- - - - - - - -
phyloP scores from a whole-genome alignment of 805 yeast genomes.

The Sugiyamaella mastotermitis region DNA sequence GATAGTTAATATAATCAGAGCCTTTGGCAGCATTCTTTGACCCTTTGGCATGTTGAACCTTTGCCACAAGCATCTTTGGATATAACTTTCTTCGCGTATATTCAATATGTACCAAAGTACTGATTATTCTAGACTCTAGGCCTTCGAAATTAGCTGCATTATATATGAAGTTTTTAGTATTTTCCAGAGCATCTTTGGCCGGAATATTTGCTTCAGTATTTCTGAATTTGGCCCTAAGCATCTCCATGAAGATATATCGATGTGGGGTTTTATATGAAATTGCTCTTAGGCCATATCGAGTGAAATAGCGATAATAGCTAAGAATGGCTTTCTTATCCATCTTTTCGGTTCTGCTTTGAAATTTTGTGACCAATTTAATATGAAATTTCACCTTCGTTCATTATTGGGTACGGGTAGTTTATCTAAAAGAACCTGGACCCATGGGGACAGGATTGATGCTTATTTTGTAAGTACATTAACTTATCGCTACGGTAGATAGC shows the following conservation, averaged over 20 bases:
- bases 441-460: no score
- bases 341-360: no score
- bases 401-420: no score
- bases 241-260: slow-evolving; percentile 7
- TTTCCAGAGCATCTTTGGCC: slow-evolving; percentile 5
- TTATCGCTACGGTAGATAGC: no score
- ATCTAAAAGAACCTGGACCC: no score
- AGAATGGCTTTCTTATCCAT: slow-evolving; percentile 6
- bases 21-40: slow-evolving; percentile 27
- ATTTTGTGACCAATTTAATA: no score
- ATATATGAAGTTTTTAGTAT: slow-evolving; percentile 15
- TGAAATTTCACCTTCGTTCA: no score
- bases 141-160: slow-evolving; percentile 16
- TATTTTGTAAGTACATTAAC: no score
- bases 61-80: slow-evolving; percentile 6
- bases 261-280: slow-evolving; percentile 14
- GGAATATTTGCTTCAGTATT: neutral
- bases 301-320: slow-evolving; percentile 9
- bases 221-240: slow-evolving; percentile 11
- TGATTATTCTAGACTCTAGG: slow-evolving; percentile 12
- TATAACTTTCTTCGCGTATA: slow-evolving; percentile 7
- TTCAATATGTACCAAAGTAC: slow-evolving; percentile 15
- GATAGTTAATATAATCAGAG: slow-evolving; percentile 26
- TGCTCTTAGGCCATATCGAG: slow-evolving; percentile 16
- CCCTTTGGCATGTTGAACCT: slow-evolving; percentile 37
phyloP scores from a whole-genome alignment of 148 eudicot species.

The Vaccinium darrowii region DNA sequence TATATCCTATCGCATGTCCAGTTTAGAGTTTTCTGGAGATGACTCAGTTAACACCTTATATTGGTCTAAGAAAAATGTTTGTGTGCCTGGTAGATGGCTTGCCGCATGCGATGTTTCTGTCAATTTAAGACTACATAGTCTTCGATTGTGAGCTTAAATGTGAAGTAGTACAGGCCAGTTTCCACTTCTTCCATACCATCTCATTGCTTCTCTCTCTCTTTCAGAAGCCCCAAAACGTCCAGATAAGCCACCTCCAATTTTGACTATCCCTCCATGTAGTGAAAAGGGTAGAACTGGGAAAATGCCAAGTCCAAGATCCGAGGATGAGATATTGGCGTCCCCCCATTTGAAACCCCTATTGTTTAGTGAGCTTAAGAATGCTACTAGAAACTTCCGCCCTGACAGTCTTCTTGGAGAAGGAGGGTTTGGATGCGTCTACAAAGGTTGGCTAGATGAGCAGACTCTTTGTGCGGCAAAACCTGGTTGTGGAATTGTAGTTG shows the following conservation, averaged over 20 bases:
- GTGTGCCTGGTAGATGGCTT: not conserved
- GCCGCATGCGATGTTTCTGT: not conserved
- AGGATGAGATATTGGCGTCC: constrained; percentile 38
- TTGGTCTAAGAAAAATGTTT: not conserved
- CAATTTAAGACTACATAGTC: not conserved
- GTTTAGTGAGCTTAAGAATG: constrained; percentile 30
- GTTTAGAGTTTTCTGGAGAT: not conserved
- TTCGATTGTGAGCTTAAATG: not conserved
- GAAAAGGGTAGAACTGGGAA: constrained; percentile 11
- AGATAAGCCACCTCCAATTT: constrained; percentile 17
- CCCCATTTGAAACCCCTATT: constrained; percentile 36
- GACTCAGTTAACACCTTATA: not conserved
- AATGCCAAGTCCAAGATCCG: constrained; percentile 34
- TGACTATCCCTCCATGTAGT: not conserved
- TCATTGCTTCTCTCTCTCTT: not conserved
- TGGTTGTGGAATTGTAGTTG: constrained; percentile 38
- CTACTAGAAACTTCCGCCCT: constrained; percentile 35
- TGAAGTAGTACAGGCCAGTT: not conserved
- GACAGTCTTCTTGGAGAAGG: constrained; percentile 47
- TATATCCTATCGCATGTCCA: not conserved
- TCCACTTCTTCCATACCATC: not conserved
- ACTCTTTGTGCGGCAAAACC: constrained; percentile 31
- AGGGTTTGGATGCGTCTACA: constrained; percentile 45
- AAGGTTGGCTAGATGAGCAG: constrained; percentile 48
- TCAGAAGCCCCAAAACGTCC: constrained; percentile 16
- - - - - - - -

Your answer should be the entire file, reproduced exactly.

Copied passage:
phyloP scores from a whole-genome alignment of 805 yeast genomes.

The Sugiyamaella mastotermitis region DNA sequence GATAGTTAATATAATCAGAGCCTTTGGCAGCATTCTTTGACCCTTTGGCATGTTGAACCTTTGCCACAAGCATCTTTGGATATAACTTTCTTCGCGTATATTCAATATGTACCAAAGTACTGATTATTCTAGACTCTAGGCCTTCGAAATTAGCTGCATTATATATGAAGTTTTTAGTATTTTCCAGAGCATCTTTGGCCGGAATATTTGCTTCAGTATTTCTGAATTTGGCCCTAAGCATCTCCATGAAGATATATCGATGTGGGGTTTTATATGAAATTGCTCTTAGGCCATATCGAGTGAAATAGCGATAATAGCTAAGAATGGCTTTCTTATCCATCTTTTCGGTTCTGCTTTGAAATTTTGTGACCAATTTAATATGAAATTTCACCTTCGTTCATTATTGGGTACGGGTAGTTTATCTAAAAGAACCTGGACCCATGGGGACAGGATTGATGCTTATTTTGTAAGTACATTAACTTATCGCTACGGTAGATAGC shows the following conservation, averaged over 20 bases:
- bases 441-460: no score
- bases 341-360: no score
- bases 401-420: no score
- bases 241-260: slow-evolving; percentile 7
- TTTCCAGAGCATCTTTGGCC: slow-evolving; percentile 5
- TTATCGCTACGGTAGATAGC: no score
- ATCTAAAAGAACCTGGACCC: no score
- AGAATGGCTTTCTTATCCAT: slow-evolving; percentile 6
- bases 21-40: slow-evolving; percentile 27
- ATTTTGTGACCAATTTAATA: no score
- ATATATGAAGTTTTTAGTAT: slow-evolving; percentile 15
- TGAAATTTCACCTTCGTTCA: no score
- bases 141-160: slow-evolving; percentile 16
- TATTTTGTAAGTACATTAAC: no score
- bases 61-80: slow-evolving; percentile 6
- bases 261-280: slow-evolving; percentile 14
- GGAATATTTGCTTCAGTATT: neutral
- bases 301-320: slow-evolving; percentile 9
- bases 221-240: slow-evolving; percentile 11
- TGATTATTCTAGACTCTAGG: slow-evolving; percentile 12
- TATAACTTTCTTCGCGTATA: slow-evolving; percentile 7
- TTCAATATGTACCAAAGTAC: slow-evolving; percentile 15
- GATAGTTAATATAATCAGAG: slow-evolving; percentile 26
- TGCTCTTAGGCCATATCGAG: slow-evolving; percentile 16
- CCCTTTGGCATGTTGAACCT: slow-evolving; percentile 37
phyloP scores from a whole-genome alignment of 148 eudicot species.

The Vaccinium darrowii region DNA sequence TATATCCTATCGCATGTCCAGTTTAGAGTTTTCTGGAGATGACTCAGTTAACACCTTATATTGGTCTAAGAAAAATGTTTGTGTGCCTGGTAGATGGCTTGCCGCATGCGATGTTTCTGTCAATTTAAGACTACATAGTCTTCGATTGTGAGCTTAAATGTGAAGTAGTACAGGCCAGTTTCCACTTCTTCCATACCATCTCATTGCTTCTCTCTCTCTTTCAGAAGCCCCAAAACGTCCAGATAAGCCACCTCCAATTTTGACTATCCCTCCATGTAGTGAAAAGGGTAGAACTGGGAAAATGCCAAGTCCAAGATCCGAGGATGAGATATTGGCGTCCCCCCATTTGAAACCCCTATTGTTTAGTGAGCTTAAGAATGCTACTAGAAACTTCCGCCCTGACAGTCTTCTTGGAGAAGGAGGGTTTGGATGCGTCTACAAAGGTTGGCTAGATGAGCAGACTCTTTGTGCGGCAAAACCTGGTTGTGGAATTGTAGTTG shows the following conservation, averaged over 20 bases:
- GTGTGCCTGGTAGATGGCTT: not conserved
- GCCGCATGCGATGTTTCTGT: not conserved
- AGGATGAGATATTGGCGTCC: constrained; percentile 38
- TTGGTCTAAGAAAAATGTTT: not conserved
- CAATTTAAGACTACATAGTC: not conserved
- GTTTAGTGAGCTTAAGAATG: constrained; percentile 30
- GTTTAGAGTTTTCTGGAGAT: not conserved
- TTCGATTGTGAGCTTAAATG: not conserved
- GAAAAGGGTAGAACTGGGAA: constrained; percentile 11
- AGATAAGCCACCTCCAATTT: constrained; percentile 17
- CCCCATTTGAAACCCCTATT: constrained; percentile 36
- GACTCAGTTAACACCTTATA: not conserved
- AATGCCAAGTCCAAGATCCG: constrained; percentile 34
- TGACTATCCCTCCATGTAGT: not conserved
- TCATTGCTTCTCTCTCTCTT: not conserved
- TGGTTGTGGAATTGTAGTTG: constrained; percentile 38
- CTACTAGAAACTTCCGCCCT: constrained; percentile 35
- TGAAGTAGTACAGGCCAGTT: not conserved
- GACAGTCTTCTTGGAGAAGG: constrained; percentile 47
- TATATCCTATCGCATGTCCA: not conserved
- TCCACTTCTTCCATACCATC: not conserved
- ACTCTTTGTGCGGCAAAACC: constrained; percentile 31
- AGGGTTTGGATGCGTCTACA: constrained; percentile 45
- AAGGTTGGCTAGATGAGCAG: constrained; percentile 48
- TCAGAAGCCCCAAAACGTCC: constrained; percentile 16